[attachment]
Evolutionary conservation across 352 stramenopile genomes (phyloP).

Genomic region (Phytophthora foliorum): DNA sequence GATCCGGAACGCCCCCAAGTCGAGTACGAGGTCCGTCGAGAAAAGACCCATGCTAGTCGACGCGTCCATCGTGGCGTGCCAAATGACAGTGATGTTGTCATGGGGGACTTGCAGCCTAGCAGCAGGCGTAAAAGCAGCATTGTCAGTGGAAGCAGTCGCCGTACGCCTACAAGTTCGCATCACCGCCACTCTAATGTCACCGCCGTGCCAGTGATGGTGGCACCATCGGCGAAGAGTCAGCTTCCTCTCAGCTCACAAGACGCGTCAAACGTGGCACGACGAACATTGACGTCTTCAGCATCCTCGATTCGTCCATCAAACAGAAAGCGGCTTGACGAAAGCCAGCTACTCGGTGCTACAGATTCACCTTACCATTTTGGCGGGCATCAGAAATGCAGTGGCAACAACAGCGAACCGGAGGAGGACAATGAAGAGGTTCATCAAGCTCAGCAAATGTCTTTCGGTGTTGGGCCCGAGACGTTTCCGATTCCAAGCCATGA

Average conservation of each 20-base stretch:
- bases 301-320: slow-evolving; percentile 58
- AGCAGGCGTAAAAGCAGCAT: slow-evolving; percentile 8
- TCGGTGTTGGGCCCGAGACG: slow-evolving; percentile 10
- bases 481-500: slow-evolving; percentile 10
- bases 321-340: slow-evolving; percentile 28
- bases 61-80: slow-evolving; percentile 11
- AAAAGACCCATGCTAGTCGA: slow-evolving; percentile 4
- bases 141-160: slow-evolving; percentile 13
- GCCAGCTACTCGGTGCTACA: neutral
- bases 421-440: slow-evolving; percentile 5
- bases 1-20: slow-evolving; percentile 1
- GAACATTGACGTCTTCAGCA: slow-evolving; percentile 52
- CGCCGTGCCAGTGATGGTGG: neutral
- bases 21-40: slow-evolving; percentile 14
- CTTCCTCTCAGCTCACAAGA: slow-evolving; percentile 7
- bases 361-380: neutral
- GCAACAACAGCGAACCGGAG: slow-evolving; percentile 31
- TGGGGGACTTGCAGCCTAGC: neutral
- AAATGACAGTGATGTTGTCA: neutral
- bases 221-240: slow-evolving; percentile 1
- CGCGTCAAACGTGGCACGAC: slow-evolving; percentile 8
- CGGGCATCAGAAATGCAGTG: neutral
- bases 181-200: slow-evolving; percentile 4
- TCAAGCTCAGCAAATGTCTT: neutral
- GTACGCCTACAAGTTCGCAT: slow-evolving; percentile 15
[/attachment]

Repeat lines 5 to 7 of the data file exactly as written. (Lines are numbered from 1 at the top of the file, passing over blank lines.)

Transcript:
- AGCAGGCGTAAAAGCAGCAT: slow-evolving; percentile 8
- TCGGTGTTGGGCCCGAGACG: slow-evolving; percentile 10
- bases 481-500: slow-evolving; percentile 10